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Matt Barton's picture

Mario Games I've Never Played, Thank the Gods

How well do you know Mario? Did you know about all of Mario's Bastard Children? Read about some truly obscure Mario Bros.-licensed titles of all sorts--is "Super Mario Bros. & Friends: When I Grow Up" on anyone's top ten list? It seems that Nintendo's brief spasm of cross-platform licensing didn't last long, and, judging by the looks of these titles, that's a good thing. When will parents learn? Educational games suck--and so do devices that try to trick you into learning or getting in shape.

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Classic PC Games on Your PSP

PSPPSPAlthough PSP owners content to run official commercial titles for their system are safer to avoid homebrew, there's no denying that the emulation scene for the popular portable is extending at a massive rate: Now you can run scads of classic PC games on your PSP, including SCUMM adventure games (which I'd rather play than Doom).

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Scorched Parabolas: A History of the Artillery Game

Author: Matt Barton
Editing: Bill Loguidice
Online Layout: Matt Barton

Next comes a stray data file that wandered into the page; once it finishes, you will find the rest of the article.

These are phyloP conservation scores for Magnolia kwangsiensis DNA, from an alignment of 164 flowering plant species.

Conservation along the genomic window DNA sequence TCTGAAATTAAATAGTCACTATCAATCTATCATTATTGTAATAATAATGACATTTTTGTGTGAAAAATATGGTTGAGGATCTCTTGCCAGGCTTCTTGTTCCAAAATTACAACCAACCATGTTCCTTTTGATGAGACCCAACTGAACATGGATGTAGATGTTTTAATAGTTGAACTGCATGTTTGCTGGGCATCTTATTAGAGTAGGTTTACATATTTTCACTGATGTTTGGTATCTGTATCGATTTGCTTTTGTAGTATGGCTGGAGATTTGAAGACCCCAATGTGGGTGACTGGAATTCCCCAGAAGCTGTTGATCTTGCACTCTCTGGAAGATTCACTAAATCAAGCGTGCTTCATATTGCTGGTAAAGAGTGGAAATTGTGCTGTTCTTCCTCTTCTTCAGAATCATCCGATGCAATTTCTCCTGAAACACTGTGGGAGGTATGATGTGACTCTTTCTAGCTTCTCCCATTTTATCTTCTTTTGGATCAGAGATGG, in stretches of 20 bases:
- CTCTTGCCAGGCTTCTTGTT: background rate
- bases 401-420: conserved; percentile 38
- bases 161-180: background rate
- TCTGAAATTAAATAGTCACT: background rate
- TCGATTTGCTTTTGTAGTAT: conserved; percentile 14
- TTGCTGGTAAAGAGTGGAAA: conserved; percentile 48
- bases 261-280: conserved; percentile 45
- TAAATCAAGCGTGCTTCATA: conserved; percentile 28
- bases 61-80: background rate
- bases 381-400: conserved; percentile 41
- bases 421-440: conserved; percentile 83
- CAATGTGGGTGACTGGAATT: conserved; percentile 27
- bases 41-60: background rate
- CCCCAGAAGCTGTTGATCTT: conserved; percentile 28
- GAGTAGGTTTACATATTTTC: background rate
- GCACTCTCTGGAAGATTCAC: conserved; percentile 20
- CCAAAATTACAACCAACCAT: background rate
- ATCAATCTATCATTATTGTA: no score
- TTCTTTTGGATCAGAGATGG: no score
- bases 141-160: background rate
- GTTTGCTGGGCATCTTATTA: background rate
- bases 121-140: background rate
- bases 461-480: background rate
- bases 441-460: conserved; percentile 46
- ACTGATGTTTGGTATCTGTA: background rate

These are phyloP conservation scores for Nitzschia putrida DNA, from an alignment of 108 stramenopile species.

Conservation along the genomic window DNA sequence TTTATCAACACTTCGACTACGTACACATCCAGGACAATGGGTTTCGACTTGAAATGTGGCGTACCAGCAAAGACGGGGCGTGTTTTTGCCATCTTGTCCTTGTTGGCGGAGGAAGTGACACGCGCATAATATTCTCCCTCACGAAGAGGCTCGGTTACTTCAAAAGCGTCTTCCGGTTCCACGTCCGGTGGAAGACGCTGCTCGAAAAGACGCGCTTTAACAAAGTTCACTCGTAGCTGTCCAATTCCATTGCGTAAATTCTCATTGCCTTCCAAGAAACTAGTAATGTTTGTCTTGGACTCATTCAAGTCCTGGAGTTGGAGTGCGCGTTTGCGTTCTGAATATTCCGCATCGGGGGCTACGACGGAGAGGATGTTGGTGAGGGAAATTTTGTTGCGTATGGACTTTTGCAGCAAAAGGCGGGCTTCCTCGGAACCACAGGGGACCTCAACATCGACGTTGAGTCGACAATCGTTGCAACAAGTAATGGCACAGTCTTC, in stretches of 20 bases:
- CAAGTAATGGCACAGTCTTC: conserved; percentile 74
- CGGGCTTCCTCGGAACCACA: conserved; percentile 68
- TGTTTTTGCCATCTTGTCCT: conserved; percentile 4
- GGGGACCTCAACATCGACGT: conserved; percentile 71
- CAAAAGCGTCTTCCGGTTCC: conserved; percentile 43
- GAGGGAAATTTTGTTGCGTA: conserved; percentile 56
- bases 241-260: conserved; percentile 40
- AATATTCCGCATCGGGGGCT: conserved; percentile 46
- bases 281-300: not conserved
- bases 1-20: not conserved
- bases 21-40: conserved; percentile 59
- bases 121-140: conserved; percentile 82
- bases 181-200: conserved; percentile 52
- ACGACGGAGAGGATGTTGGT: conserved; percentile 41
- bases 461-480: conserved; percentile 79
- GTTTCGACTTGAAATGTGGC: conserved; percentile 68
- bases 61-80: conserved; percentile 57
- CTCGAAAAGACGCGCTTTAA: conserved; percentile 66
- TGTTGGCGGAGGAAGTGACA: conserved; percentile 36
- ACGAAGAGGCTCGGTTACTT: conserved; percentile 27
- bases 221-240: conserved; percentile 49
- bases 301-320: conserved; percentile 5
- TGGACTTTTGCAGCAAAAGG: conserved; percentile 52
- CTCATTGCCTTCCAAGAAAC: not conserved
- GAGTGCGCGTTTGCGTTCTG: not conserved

Special Thanks: Bill Loguidice, Erwin Bierhof, Gavin Camp
All screenshots by the author using various emulators.
Matt Barton's picture

Trilobyte's "7th Guest" (1993)

7th Guest Book Shot: Here's a shot from the introduction to The 7th Guest. Note the "blurring of genres" here with the storybook--Myst took the exact same approach.7th Guest Book Shot: Here's a shot from the introduction to The 7th Guest. Note the "blurring of genres" here with the storybook--Myst took the exact same approach.The 7th Guest is a graphical adventure game developed by Trilobyte and released in 1993 by Virgin. It was one of the first commercial games to ship only on CD-ROM, and certainly one of the first to really showcase the potential of the new storage medium. Trilobyte loaded the game with hundreds of megabytes worth of fully-rendered 3-D graphics, live-action video clips, and digitized audio, and topped it all off with some pretty clever puzzles and music by The Fat Man. Unfortunately, The 7th Guest is interesting now only from a historical perspective, the wizardry of its graphics and sound long overshadowed by newer PC technology.

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